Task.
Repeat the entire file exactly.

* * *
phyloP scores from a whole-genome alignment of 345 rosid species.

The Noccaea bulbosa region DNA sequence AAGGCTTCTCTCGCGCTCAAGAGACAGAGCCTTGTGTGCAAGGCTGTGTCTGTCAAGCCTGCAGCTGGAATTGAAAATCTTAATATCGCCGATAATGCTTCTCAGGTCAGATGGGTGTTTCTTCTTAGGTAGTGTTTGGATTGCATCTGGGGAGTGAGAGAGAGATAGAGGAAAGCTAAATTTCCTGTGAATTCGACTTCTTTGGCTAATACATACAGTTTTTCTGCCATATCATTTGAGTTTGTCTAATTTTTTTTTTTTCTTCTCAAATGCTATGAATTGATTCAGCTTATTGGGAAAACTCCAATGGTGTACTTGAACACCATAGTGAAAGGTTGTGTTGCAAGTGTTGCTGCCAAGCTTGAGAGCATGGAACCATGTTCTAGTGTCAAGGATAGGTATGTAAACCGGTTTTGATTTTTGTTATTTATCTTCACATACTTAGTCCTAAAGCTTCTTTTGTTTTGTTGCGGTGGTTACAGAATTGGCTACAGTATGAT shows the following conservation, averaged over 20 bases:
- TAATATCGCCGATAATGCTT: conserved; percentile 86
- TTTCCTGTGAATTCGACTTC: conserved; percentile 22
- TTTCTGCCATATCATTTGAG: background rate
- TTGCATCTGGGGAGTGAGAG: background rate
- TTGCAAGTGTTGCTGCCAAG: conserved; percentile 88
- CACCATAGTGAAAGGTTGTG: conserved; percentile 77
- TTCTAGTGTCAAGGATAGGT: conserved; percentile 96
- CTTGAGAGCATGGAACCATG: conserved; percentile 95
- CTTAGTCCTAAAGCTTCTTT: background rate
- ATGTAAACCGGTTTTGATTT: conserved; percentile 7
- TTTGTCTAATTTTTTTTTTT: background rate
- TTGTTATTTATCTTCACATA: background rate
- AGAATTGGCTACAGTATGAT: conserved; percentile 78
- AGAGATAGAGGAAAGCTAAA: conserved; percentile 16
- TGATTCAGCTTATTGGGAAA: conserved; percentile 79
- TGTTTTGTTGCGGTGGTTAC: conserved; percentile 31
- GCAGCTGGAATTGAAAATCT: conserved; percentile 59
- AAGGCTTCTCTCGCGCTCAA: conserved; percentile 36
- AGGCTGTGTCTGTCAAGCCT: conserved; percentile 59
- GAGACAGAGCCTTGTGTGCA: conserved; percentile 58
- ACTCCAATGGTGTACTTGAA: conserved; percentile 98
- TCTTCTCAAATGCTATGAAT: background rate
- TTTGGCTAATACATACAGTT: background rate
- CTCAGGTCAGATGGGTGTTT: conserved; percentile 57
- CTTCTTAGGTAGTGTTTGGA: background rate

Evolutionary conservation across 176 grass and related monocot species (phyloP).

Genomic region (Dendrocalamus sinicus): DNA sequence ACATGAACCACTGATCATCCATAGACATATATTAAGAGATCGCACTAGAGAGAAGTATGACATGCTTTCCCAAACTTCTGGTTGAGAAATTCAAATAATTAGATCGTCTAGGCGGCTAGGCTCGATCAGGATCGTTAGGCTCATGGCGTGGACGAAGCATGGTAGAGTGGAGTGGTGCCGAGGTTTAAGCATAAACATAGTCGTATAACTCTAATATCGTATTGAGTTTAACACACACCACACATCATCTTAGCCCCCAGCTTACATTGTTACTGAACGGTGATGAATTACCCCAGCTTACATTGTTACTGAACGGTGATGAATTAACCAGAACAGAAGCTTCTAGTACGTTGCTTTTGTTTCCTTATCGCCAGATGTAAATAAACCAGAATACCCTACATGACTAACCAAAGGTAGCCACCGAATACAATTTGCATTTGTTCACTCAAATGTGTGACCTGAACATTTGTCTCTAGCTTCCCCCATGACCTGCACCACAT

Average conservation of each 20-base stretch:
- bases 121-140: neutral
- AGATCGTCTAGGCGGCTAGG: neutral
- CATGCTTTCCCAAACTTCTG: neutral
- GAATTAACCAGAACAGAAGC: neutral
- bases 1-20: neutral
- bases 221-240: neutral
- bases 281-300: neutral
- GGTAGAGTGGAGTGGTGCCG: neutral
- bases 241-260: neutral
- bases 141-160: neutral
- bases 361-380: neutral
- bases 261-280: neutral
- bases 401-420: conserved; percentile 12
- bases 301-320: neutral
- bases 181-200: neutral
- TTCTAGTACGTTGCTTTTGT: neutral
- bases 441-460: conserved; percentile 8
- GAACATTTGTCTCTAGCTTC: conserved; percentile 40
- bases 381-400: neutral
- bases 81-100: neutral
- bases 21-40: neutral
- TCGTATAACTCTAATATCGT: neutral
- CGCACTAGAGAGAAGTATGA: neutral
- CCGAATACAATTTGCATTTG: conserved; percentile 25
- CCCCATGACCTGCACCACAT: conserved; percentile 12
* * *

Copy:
phyloP scores from a whole-genome alignment of 345 rosid species.

The Noccaea bulbosa region DNA sequence AAGGCTTCTCTCGCGCTCAAGAGACAGAGCCTTGTGTGCAAGGCTGTGTCTGTCAAGCCTGCAGCTGGAATTGAAAATCTTAATATCGCCGATAATGCTTCTCAGGTCAGATGGGTGTTTCTTCTTAGGTAGTGTTTGGATTGCATCTGGGGAGTGAGAGAGAGATAGAGGAAAGCTAAATTTCCTGTGAATTCGACTTCTTTGGCTAATACATACAGTTTTTCTGCCATATCATTTGAGTTTGTCTAATTTTTTTTTTTTCTTCTCAAATGCTATGAATTGATTCAGCTTATTGGGAAAACTCCAATGGTGTACTTGAACACCATAGTGAAAGGTTGTGTTGCAAGTGTTGCTGCCAAGCTTGAGAGCATGGAACCATGTTCTAGTGTCAAGGATAGGTATGTAAACCGGTTTTGATTTTTGTTATTTATCTTCACATACTTAGTCCTAAAGCTTCTTTTGTTTTGTTGCGGTGGTTACAGAATTGGCTACAGTATGAT shows the following conservation, averaged over 20 bases:
- TAATATCGCCGATAATGCTT: conserved; percentile 86
- TTTCCTGTGAATTCGACTTC: conserved; percentile 22
- TTTCTGCCATATCATTTGAG: background rate
- TTGCATCTGGGGAGTGAGAG: background rate
- TTGCAAGTGTTGCTGCCAAG: conserved; percentile 88
- CACCATAGTGAAAGGTTGTG: conserved; percentile 77
- TTCTAGTGTCAAGGATAGGT: conserved; percentile 96
- CTTGAGAGCATGGAACCATG: conserved; percentile 95
- CTTAGTCCTAAAGCTTCTTT: background rate
- ATGTAAACCGGTTTTGATTT: conserved; percentile 7
- TTTGTCTAATTTTTTTTTTT: background rate
- TTGTTATTTATCTTCACATA: background rate
- AGAATTGGCTACAGTATGAT: conserved; percentile 78
- AGAGATAGAGGAAAGCTAAA: conserved; percentile 16
- TGATTCAGCTTATTGGGAAA: conserved; percentile 79
- TGTTTTGTTGCGGTGGTTAC: conserved; percentile 31
- GCAGCTGGAATTGAAAATCT: conserved; percentile 59
- AAGGCTTCTCTCGCGCTCAA: conserved; percentile 36
- AGGCTGTGTCTGTCAAGCCT: conserved; percentile 59
- GAGACAGAGCCTTGTGTGCA: conserved; percentile 58
- ACTCCAATGGTGTACTTGAA: conserved; percentile 98
- TCTTCTCAAATGCTATGAAT: background rate
- TTTGGCTAATACATACAGTT: background rate
- CTCAGGTCAGATGGGTGTTT: conserved; percentile 57
- CTTCTTAGGTAGTGTTTGGA: background rate

Evolutionary conservation across 176 grass and related monocot species (phyloP).

Genomic region (Dendrocalamus sinicus): DNA sequence ACATGAACCACTGATCATCCATAGACATATATTAAGAGATCGCACTAGAGAGAAGTATGACATGCTTTCCCAAACTTCTGGTTGAGAAATTCAAATAATTAGATCGTCTAGGCGGCTAGGCTCGATCAGGATCGTTAGGCTCATGGCGTGGACGAAGCATGGTAGAGTGGAGTGGTGCCGAGGTTTAAGCATAAACATAGTCGTATAACTCTAATATCGTATTGAGTTTAACACACACCACACATCATCTTAGCCCCCAGCTTACATTGTTACTGAACGGTGATGAATTACCCCAGCTTACATTGTTACTGAACGGTGATGAATTAACCAGAACAGAAGCTTCTAGTACGTTGCTTTTGTTTCCTTATCGCCAGATGTAAATAAACCAGAATACCCTACATGACTAACCAAAGGTAGCCACCGAATACAATTTGCATTTGTTCACTCAAATGTGTGACCTGAACATTTGTCTCTAGCTTCCCCCATGACCTGCACCACAT

Average conservation of each 20-base stretch:
- bases 121-140: neutral
- AGATCGTCTAGGCGGCTAGG: neutral
- CATGCTTTCCCAAACTTCTG: neutral
- GAATTAACCAGAACAGAAGC: neutral
- bases 1-20: neutral
- bases 221-240: neutral
- bases 281-300: neutral
- GGTAGAGTGGAGTGGTGCCG: neutral
- bases 241-260: neutral
- bases 141-160: neutral
- bases 361-380: neutral
- bases 261-280: neutral
- bases 401-420: conserved; percentile 12
- bases 301-320: neutral
- bases 181-200: neutral
- TTCTAGTACGTTGCTTTTGT: neutral
- bases 441-460: conserved; percentile 8
- GAACATTTGTCTCTAGCTTC: conserved; percentile 40
- bases 381-400: neutral
- bases 81-100: neutral
- bases 21-40: neutral
- TCGTATAACTCTAATATCGT: neutral
- CGCACTAGAGAGAAGTATGA: neutral
- CCGAATACAATTTGCATTTG: conserved; percentile 25
- CCCCATGACCTGCACCACAT: conserved; percentile 12